The Eleventh Hour, Animalia, and The Sign of the Seahorse by Graeme Base- Have you seen Graeme Base’s art? Have you? It is lush with detail, vibrant and rich, it will have you studying a page over and over, the details emerging to reveal clever puns and visual tricks. I can recall hours spent pouring over The Eleventh Hour looking for they myriad of clues that lead to resolution of the tale; who was it that ate the entire feast? If you have a younger child or simply love luscious, detailed art, I cannot recommend his work enough.
The Dark is Rising Sequence by Susan Cooper- If you haven’t read these books, do yourself a favor and go get them immediately. Published between 1965 and 1977, with two titles having won the Tir na n-Og Award. They are thick with atmosphere and shadows, heady with Welsh, English, and Arthurian lore, and overflowing with beautifully described mysticism. It is about an almost literal struggle of Light and Dark, and carries you through lands so richly described you feel the cold English winter and wind in Wales and sea spray of Cornwall. The beginning of The Dark is Rising (the second book in the series) is so darkly atmospheric it continues to give me chills to this day, and The Grey King retains it’s place as one of my favorite books no matter how many years go by. Will Stanton is a wonderful main character, wise, kind, brave, and patient. The world he lives in is a wonderful balance of the familiar and the magical, and those who remember a time before cell phones and internet will find a home within the walls of the Stanton house, with it’s crackling old radio and warm kitchen and squabbling siblings.
The Song of the Lioness Quartet and The Immortals Series by Tamora Pierce- I’m not sure how to even begin to write of these eight books. How much they influenced me and the things I love and the person I want to be. Full of goddess worship, tangible, spectacular, dangerous magic, mythic beasts, perfectly human characters, and a world so richly imagined I feel as though I spent years living there. I know the streets of Corinth, listened to Numair’s lectures, rode to the City of the Gods. Alana and Daine are two of the strongest characters I have ever had the pleasure of reading about, they are flawed and real and wonderful; they get angry and embarrassed and make mistakes but nothing stops them from achieving their goals. The Song of the Lioness Quartet takes gender rolls and smashes them to pieces right from the get-go. The Immortals Series gives us a lead who literally went mad and ran with wolves. Their stories carry them from city to desert to port town to highest mountain peaks to the lands of the gods, they meet an amazing cast of people who feel just as real as everything else in this world. If you want to read female-centric fantasy that never involves rape or breasts or men who don’t get told they are being stupid when they are, then read these stories. Read them and rejoice in the cast of humans in world that feels like you’ve been there.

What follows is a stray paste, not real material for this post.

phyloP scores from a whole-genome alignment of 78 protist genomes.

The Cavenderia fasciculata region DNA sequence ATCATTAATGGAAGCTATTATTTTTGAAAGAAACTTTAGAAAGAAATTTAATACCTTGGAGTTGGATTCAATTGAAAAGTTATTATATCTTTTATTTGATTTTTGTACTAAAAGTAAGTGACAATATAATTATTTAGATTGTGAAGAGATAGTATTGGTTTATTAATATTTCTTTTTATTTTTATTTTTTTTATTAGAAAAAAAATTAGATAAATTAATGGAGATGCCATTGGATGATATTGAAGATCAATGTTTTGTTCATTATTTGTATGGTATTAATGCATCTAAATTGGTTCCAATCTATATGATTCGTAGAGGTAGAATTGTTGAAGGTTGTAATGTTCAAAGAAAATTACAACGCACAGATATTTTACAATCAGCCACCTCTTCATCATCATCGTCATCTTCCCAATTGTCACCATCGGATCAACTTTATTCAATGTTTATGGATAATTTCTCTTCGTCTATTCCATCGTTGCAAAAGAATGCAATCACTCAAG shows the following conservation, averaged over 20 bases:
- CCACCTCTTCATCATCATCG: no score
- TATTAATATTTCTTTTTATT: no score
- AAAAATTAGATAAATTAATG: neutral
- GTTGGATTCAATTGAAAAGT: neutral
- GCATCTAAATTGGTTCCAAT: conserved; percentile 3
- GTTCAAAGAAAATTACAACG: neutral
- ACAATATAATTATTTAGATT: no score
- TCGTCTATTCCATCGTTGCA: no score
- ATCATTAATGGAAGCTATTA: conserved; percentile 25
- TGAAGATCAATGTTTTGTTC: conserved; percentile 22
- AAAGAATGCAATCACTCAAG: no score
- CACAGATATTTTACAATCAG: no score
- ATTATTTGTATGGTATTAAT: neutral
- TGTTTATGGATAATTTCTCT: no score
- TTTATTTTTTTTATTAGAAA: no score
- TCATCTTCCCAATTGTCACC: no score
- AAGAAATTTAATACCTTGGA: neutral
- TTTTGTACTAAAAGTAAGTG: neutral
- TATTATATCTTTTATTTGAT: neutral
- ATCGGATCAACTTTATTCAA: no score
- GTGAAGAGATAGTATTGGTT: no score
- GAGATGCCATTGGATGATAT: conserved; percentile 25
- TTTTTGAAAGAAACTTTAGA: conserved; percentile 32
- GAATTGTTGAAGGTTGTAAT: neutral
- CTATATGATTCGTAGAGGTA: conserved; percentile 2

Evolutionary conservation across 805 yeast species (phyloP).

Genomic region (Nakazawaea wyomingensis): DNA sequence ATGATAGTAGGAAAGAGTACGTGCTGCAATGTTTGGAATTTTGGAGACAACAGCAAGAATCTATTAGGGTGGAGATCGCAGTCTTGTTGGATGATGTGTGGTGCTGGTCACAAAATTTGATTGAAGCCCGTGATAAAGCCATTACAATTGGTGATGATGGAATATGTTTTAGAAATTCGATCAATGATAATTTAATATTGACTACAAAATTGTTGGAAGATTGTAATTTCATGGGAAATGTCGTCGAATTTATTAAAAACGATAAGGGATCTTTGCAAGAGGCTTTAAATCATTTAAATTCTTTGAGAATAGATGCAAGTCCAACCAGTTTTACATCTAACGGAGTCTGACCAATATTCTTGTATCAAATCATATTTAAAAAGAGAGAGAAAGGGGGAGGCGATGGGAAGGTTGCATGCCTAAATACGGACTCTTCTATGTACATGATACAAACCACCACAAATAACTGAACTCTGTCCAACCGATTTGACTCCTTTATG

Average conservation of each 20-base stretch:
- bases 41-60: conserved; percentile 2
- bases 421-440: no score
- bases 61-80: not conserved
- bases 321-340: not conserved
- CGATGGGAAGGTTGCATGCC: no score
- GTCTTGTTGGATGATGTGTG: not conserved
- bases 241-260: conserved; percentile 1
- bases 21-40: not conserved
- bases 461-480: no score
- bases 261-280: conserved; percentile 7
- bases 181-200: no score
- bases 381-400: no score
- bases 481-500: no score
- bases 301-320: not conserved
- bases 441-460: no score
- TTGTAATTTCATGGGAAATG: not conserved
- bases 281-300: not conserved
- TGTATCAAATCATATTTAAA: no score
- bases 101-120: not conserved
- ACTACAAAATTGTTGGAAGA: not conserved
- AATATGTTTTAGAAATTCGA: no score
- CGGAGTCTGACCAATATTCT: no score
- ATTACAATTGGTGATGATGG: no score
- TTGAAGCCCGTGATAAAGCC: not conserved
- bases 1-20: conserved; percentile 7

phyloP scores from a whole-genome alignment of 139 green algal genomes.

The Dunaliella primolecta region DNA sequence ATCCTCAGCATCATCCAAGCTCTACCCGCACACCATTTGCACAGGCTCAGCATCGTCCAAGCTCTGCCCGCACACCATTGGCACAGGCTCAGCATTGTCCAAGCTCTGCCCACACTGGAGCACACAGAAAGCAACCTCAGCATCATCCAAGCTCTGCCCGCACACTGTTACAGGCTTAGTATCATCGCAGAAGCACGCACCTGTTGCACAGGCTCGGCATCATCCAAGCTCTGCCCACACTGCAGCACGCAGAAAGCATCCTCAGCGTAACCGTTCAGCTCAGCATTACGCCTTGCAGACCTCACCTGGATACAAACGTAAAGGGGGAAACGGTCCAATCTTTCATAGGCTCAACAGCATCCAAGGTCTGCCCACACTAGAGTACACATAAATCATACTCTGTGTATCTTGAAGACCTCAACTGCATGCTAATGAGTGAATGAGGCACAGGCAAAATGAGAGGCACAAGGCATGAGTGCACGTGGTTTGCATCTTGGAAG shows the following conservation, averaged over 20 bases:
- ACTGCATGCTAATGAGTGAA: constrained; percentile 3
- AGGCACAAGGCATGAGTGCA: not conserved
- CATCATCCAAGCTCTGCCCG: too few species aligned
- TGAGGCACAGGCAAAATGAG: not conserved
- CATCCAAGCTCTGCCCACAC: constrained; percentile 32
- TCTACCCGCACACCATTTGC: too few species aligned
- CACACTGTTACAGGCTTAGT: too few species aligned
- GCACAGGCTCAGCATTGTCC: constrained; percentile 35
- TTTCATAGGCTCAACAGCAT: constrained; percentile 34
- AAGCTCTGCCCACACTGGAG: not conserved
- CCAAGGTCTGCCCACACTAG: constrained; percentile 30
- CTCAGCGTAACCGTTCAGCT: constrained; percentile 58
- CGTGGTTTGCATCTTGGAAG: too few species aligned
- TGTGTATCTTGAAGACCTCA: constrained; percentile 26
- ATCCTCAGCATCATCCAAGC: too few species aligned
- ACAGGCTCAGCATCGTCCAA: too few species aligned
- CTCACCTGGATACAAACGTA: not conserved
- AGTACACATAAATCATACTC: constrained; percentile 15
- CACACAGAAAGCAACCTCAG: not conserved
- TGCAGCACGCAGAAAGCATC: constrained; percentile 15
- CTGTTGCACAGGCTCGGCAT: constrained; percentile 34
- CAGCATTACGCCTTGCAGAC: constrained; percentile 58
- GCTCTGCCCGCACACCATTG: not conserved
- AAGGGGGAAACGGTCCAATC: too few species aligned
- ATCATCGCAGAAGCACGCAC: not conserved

The Redwall Series by Brian Jacques. The last entry to this article has possibly the most amount of titles. Mr. Jacques wrote twenty one books for his series and I have read them all. His vivid descriptions and use of dialect often fly in the face of what many schools of writing will tell you, but never once did I feel over burdened by exposition or confused as to what a character was saying (mole speech is a challenge till you read a line of it out loud, then you realize it’s mostly phonetic). My father introduced this series to me by way of Salamdastron, and to this day I’d be hard pressed to say it’s not my favorite, though Mossflower and Mariel of Redwall are both strong contenders. There are equal opportunity heroes here, and while some have argued that the tales follow a formula too closely I would argue that that is why they so consistently enjoyable. You settle into these books like a favorite sweater, all soft and warm and welcoming. You may shed a few tears by the end of the tale, but you will feel filled to the brim with that special sort of contentment a living, breathing story can fill you with. You also might be very hungry, because no one describes feasts like Mr. Jacques did.
There are many other books I could talk about here, and to be honest, I could go on longer about the ones listed above. But those are the earliest and most important, the ones that shaped me and what I would read for the next several years. So, here’s to books and loving them, hope you have a day full of page-turning adventure.